Recursion

Recursive algorithms are used because they’re often clearer and more elegant than the alternatives, and therefore have a lower maintenance cost than the equivalent iterative algorithm. However, recursion often (but not always) has a cost to it; recursive algorithms are frequently slower. So it is useful to understand the costs associated with recursion, and how to improve the performance of recursive algorithms when necessary.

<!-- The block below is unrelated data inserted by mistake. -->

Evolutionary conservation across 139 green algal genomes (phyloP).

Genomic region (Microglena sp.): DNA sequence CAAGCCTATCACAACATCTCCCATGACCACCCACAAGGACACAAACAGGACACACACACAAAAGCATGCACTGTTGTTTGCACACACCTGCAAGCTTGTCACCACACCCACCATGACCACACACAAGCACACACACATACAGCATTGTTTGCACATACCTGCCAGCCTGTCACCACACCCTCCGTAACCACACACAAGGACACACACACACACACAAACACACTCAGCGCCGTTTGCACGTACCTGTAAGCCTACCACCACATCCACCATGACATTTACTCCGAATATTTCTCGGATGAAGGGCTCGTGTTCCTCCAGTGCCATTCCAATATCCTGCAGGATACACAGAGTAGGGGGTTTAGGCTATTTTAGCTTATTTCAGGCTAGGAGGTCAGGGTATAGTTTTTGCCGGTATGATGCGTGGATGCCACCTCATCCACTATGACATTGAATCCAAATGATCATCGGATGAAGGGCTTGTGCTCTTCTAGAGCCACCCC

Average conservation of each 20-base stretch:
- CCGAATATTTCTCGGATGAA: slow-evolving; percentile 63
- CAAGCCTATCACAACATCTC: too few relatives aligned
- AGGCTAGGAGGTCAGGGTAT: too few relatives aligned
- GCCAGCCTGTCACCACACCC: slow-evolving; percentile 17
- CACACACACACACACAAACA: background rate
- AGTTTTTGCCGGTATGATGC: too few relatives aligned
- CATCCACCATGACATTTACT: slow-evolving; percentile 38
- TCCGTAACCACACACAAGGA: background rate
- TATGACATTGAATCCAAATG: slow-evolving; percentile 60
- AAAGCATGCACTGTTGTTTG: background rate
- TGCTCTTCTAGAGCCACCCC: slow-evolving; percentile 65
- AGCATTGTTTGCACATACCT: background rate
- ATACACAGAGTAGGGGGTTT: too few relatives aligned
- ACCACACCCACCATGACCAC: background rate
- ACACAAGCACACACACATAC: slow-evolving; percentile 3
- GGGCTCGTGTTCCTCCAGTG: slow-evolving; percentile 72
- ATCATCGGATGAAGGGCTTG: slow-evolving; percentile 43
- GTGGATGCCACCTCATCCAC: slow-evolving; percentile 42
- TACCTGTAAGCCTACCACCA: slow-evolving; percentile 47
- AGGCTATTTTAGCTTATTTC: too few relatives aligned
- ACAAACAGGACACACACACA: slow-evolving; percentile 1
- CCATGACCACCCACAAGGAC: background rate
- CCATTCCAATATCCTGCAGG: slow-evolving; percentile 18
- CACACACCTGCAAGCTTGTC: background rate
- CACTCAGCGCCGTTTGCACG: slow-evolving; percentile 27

Recursive code can be optimized by a clever compiler (as is done with some C compilers), but only if presented in the right way (typically, it needs to be tail-recursive: see Tail Recursion). For example, Jon Bentley[49] found that a functionally identical recursive method was optimized by a C compiler if he did not use the ?: conditional operator (using if statements instead). However, it was not optimized if he did use the ?: conditional operator. He also found that recursion can be very expensive, taking up to 20 times longer for some operations that are naturally iterative. Bentley’s article also looks briefly at optimizing partial match searching in ternary search trees by transforming a tail recursion in the search into an iteration. See Chapter 11, for an example of tuning a ternary search tree, including an example of converting a recursive algorithm to an iterative one.

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